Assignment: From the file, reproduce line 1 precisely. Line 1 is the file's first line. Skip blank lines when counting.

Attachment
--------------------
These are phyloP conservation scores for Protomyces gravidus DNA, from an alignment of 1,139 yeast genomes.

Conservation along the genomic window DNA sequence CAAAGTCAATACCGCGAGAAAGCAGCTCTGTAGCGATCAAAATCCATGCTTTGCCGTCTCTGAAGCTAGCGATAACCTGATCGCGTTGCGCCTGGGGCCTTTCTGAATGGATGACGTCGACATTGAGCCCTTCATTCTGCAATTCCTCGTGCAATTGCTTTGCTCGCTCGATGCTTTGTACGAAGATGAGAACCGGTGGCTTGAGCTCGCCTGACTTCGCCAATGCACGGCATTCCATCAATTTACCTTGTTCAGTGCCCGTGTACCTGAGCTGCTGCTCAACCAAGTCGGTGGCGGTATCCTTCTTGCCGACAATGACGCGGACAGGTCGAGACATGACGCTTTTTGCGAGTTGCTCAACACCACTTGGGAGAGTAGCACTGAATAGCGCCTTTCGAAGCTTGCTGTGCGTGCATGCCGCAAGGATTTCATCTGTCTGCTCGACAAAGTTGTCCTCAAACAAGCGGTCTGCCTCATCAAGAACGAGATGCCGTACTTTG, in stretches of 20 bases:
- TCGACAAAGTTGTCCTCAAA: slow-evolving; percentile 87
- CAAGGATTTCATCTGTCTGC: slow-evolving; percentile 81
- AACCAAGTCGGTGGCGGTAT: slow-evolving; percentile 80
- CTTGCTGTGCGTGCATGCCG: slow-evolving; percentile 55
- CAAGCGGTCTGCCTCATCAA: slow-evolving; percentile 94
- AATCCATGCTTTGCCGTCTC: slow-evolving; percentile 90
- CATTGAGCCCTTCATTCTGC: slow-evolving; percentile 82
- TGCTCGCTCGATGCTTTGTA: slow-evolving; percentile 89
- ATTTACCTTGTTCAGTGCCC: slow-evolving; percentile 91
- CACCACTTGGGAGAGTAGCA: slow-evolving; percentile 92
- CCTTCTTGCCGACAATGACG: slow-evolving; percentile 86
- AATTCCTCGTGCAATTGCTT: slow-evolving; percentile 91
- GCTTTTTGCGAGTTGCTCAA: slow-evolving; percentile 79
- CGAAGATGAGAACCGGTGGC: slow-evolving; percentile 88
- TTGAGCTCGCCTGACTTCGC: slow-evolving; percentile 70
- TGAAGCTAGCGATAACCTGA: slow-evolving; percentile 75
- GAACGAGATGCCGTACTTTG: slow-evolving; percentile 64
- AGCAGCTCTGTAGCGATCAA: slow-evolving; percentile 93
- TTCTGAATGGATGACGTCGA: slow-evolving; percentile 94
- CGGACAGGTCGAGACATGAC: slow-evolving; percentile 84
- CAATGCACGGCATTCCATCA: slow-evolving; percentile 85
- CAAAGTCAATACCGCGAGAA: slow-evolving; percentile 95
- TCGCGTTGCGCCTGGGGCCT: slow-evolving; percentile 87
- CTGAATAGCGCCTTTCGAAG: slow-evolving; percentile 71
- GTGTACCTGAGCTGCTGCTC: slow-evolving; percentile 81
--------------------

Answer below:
These are phyloP conservation scores for Protomyces gravidus DNA, from an alignment of 1,139 yeast genomes.